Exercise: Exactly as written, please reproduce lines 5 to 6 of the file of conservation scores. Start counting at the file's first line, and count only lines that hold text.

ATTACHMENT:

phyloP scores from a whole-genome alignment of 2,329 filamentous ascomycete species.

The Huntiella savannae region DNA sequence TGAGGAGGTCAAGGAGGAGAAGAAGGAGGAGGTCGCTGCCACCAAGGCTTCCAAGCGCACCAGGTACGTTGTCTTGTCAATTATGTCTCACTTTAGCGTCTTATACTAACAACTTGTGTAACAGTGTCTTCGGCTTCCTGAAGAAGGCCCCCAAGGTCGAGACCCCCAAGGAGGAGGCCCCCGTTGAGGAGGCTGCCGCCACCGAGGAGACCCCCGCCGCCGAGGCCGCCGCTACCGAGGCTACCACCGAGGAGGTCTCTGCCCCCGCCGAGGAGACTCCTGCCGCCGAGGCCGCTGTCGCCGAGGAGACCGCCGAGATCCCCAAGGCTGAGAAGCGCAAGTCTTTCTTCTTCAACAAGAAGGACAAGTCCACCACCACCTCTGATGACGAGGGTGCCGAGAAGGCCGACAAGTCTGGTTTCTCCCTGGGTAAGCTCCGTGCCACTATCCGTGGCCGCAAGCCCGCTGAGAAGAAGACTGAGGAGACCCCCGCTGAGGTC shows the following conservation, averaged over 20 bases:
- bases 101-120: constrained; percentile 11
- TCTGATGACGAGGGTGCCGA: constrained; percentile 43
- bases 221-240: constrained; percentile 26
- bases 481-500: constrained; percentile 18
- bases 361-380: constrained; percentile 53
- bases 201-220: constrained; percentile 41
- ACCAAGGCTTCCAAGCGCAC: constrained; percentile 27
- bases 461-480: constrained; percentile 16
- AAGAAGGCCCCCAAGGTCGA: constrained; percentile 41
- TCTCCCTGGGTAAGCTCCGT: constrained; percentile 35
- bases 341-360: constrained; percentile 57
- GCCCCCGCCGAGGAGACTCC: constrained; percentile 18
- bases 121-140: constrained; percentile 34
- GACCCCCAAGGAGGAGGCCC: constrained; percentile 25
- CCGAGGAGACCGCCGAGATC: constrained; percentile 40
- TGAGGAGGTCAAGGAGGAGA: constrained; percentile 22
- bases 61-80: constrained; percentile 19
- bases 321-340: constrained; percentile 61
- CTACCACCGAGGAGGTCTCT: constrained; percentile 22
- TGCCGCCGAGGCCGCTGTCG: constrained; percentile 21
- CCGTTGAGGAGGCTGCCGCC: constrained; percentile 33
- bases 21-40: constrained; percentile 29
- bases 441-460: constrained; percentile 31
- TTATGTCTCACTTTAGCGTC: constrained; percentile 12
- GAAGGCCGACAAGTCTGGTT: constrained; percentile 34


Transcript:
- bases 221-240: constrained; percentile 26
- bases 481-500: constrained; percentile 18